I was paid less than Rs.3.6L/annum (less than Rs 30,000/month i.e. even after 3+ years). Similar slabs apply to other faculty too and it is not even half of UGC’s recommended scale. Worse is the case of non-teaching employees. In the past, when a few faculty members expressed the need for a more equitable pay scale, the management patronisingly advised us to not nag the Institution and to generate our own revenue through consultancy projects, in other words to go Aatma Nirbhar. One Management representative even went on to say during a faculty meeting “I don’t want to lecture on how one should know to spend their money”.


Coming to publication and research, yes they are vital academic activities but teaching & classroom innovation cannot be subservient. If putting teaching, critical thinking and engagement with dissent on death row is what will fetch glamorous rankings and/or inflated college fees, I dread to imagine where we are headed. If we in the teaching community have adapted so well to the “old” education policy, then in all likelihood the horrors in store under the “New” education policy could least upset us. To me, that is indeed a depressing kind of flexibility to live with.


More worryingly, by ignoring my contributions as a teacher and academic mentor, the Management has sent out a message that is bound to have far reaching implications for the entire Institution. If not in academia, I cannot think of where else freedom of thought, opinion and expression could be safe from persecution and not prove fatal. I sincerely hope that what ought to be a wake up call for my colleagues and more importantly for the Institution’s students and their parents, isn’t muzzled out by the deafening silence and chilling effect surrounding my termination.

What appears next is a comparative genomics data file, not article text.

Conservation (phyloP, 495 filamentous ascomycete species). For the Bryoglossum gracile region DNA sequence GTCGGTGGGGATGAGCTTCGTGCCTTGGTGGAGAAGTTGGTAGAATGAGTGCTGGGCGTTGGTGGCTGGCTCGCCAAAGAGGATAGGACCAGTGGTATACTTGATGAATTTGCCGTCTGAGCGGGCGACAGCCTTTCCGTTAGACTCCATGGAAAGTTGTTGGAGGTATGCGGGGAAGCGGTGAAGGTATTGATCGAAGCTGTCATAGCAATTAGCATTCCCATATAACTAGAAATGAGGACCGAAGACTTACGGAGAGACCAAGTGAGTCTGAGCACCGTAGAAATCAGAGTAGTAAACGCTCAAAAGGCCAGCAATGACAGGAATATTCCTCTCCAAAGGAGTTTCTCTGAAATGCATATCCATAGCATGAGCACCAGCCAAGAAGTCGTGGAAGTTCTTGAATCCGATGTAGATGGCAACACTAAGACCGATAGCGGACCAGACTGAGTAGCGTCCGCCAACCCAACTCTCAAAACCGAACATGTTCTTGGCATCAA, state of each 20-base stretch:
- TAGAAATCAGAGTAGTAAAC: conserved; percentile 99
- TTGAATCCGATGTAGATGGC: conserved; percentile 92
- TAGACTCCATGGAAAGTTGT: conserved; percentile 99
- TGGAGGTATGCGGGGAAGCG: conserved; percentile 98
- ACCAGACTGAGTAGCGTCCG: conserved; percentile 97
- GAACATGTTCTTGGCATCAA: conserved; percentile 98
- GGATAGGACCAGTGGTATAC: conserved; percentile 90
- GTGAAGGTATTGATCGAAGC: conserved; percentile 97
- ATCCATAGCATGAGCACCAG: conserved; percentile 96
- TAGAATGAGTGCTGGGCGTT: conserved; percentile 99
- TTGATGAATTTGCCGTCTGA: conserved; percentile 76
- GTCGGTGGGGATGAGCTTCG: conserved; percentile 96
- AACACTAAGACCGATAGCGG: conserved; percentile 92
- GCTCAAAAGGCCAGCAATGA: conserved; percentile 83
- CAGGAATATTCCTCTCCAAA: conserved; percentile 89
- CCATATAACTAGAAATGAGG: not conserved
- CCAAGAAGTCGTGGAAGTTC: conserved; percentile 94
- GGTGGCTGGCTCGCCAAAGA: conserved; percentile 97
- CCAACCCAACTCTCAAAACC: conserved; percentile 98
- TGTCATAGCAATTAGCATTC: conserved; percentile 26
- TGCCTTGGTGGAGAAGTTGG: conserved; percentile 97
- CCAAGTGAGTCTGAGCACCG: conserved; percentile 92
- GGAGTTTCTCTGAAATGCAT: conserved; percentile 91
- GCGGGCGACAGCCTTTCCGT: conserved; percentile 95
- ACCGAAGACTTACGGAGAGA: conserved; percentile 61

While I’m overwhelmed by the support pouring in from all corners, I’m deeply anxious for my students who might face the wrath of the Management. As I write, the Institution is in all probability working tirelessly to recruit someone in my place; which is all the more reason for me to be asking certain questions. Why is it wrong to hold, impart and seek out informed academic opinions, political or otherwise? Why are employees and students expected to not put to practice Constitutional values and goals such as democracy, gender-sensitivity, anti-casteism or socialism? How can the Institution be allowed to shun fundamental rights and their proponents while actively encouraging or tolerating regressive outlooks? Why is it wrong to express legitimate criticism even in a private Whatsapp Group? What gives an Academic Institution the authority to demand and enforce self-censorship? It is questions like these that have cost me my job, but I am convinced that it is also questions like these that enliven the pursuit of education.